The Argentine ruling coalition and opposition lawmakers have coordinated efforts to convene an extraordinary session of the Senate to draw up a unanimous rejection of the referendum taking place Sunday and Monday in the Falkland Islands
The head of the Victory Front caucus in the Senate Miguel Ángel Pichetto, his caucus colleague Daniel Filmus, Progressive Front senators Rubén Giustiniani and Jaime Linares, and Radical Party senator Ernesto Sanz issued an official request to hold a special Congress session and pass the rejection statement condemning the referendum call.
“We must denounce the trap that hides under the appearance of popular participation in an implanted population case. Such advertising manoeuvre has no validity for international law”, Filmus, head of the Senate Foreign Relations committee said.
On Sunday and Monday the Falkland Islanders will be voting in a referendum to decide on their political status and future based on the right to self-determination. The initiative has been strongly condemned by the Argentine government.
The draft resolution rejects the referendum indicating it has “no sustain or validity in International Law since it is contrary to the UN General Assembly and UN Decolonization Committee resolutions”.
“All these actions infringe not only the legitimate rights of the Argentines, but also of the majority of countries and peoples of South America”, concluded Senator Filmus. No date has been marked for the special session.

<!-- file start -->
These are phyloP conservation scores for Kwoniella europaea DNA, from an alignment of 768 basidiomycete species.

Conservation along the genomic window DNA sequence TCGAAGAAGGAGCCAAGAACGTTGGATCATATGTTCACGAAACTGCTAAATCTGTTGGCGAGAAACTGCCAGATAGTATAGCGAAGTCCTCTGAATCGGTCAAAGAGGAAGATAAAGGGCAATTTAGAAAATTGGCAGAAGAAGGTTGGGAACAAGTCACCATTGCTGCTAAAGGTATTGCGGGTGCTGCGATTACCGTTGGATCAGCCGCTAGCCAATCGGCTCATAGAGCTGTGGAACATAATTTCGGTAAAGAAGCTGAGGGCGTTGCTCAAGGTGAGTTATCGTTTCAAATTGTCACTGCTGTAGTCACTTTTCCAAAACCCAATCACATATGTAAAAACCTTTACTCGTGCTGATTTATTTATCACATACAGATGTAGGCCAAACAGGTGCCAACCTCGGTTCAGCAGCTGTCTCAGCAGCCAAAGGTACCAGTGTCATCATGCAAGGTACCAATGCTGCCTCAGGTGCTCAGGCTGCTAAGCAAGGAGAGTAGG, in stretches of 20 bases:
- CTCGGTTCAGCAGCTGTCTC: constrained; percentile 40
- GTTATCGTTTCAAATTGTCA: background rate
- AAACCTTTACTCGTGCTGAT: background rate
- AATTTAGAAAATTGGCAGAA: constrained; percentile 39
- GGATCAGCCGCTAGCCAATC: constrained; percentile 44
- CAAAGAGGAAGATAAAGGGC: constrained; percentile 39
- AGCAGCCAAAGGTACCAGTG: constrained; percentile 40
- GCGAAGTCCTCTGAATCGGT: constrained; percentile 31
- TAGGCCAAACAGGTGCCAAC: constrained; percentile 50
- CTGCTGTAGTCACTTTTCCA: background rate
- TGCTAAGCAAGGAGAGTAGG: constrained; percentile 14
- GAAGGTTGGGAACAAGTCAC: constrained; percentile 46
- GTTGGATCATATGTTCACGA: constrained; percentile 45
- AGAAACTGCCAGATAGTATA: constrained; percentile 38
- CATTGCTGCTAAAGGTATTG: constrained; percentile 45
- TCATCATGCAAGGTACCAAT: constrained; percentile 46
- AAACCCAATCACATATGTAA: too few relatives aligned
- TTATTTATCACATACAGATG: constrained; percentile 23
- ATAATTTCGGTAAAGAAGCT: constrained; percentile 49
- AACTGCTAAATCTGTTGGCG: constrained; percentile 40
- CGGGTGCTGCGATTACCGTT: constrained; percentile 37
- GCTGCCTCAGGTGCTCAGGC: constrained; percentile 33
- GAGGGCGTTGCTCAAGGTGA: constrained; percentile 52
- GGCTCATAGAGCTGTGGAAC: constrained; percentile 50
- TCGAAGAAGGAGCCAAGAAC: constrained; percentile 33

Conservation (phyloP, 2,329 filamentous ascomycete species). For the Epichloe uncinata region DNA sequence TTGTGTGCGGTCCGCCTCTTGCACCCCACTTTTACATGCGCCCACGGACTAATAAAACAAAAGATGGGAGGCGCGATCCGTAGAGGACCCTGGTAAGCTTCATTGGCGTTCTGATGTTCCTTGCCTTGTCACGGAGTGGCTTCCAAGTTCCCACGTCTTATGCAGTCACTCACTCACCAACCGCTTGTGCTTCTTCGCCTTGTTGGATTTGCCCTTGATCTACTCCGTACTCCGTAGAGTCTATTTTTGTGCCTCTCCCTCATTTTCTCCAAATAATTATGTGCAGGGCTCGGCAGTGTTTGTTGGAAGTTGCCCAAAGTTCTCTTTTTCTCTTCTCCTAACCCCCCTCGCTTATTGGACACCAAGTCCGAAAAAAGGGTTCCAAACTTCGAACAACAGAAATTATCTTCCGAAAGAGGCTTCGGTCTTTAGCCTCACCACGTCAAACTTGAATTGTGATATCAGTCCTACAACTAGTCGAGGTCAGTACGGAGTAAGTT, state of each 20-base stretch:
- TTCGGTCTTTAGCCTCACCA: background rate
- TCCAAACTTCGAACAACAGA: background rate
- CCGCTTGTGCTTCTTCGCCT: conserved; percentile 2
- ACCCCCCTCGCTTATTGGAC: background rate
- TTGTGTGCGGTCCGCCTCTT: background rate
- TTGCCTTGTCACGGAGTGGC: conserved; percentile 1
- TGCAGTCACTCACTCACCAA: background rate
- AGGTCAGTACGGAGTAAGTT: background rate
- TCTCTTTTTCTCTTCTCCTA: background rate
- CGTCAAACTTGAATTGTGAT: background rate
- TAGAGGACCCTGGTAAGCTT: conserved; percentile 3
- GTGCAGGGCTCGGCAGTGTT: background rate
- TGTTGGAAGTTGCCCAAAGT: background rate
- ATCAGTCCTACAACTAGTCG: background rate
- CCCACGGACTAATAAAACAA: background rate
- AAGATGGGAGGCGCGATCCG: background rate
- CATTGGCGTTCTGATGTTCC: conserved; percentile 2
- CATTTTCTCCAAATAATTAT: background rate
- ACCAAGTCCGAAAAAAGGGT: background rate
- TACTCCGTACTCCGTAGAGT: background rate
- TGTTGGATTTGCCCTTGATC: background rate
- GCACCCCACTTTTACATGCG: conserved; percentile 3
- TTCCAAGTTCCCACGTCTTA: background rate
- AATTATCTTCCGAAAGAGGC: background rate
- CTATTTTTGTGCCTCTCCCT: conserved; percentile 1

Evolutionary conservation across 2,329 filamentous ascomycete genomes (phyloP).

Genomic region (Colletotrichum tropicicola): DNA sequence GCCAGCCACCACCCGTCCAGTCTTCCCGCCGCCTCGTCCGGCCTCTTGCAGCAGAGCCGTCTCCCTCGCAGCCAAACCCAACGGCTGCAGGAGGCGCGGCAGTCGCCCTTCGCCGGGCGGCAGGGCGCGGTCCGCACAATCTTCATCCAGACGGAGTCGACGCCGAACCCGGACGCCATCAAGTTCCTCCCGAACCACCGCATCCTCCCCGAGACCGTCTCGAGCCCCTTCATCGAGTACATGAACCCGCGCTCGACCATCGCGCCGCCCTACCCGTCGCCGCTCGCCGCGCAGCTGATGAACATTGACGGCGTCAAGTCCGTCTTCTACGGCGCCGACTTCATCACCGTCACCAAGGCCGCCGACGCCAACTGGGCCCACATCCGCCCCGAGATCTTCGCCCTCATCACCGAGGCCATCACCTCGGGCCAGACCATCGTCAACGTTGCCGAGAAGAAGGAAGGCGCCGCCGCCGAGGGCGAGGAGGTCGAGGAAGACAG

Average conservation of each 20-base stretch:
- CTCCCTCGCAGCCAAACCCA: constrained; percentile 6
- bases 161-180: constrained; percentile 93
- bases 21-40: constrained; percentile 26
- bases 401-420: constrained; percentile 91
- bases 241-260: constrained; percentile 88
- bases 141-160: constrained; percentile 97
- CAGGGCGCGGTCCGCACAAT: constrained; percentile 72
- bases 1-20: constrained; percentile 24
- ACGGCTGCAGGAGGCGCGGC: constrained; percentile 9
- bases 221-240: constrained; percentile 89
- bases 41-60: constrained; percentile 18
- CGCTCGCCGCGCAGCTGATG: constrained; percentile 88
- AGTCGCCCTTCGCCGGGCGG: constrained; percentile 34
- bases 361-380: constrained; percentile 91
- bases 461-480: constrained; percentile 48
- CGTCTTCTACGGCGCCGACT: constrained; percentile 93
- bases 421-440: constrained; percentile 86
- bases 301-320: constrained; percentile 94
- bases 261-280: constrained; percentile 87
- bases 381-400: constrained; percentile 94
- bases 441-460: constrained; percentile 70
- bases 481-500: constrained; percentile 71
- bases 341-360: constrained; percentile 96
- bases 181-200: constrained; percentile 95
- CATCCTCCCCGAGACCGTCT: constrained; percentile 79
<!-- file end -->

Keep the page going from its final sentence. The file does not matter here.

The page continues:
The Buenos Aires media published that Foreign Minister Hector Timerman sent a message with clear instructions to all Argentine embassies in the world to try and neutralize and counter the impact of the ‘illegitimate’ referendum results at international level.
The Falklands’ government has invited international observers to attend the referendum, and the list includes electoral experts from Canada, US, South Africa, New Zealand, Australia, Uruguay and Chile among others.
In related news Argentine Nobel Peace Prize Laureate Adoldfo Pérez Esquivel addressed a letter to UK’s Prime Minister David Cameron rejecting the March 10/11 referendum.
“You do know that this referendum has no legitimacy. Not only because it is an implanted British population following the expulsion of Argentine authorities in the 19th century but also because the United Nations have not decided the fulfilment of the referendum. There is a reason why the British government has not called the UN”, Pérez Esquivel pointed out.
The 1980 winner of the Nobel Peace Prize also questioned UK’s military presence in the disputed territories.
“As for today, one out of three inhabitants (of the Islands) is a British military and only 1500 residents who have British citizenship will vote”, Pérez Equivel said and accused Cameron’s coalition government of “trying to justify the military base installed in the Islands, violating resolutions, demilitarization and nuclear non-proliferation treaties in the South Atlantic, putting at risk the British citizens in the Islands and the Continent”.
“(The Islands) will continue to be a British colony and the settlers will continue to be British. Argentina is a democratic country that seeks to resolve conflicts through national and international law”, Pérez Esquivel affirmed considering that the results of the referendum will not change “at all” the legal and historic situation of the Falklands/Malvinas Islands.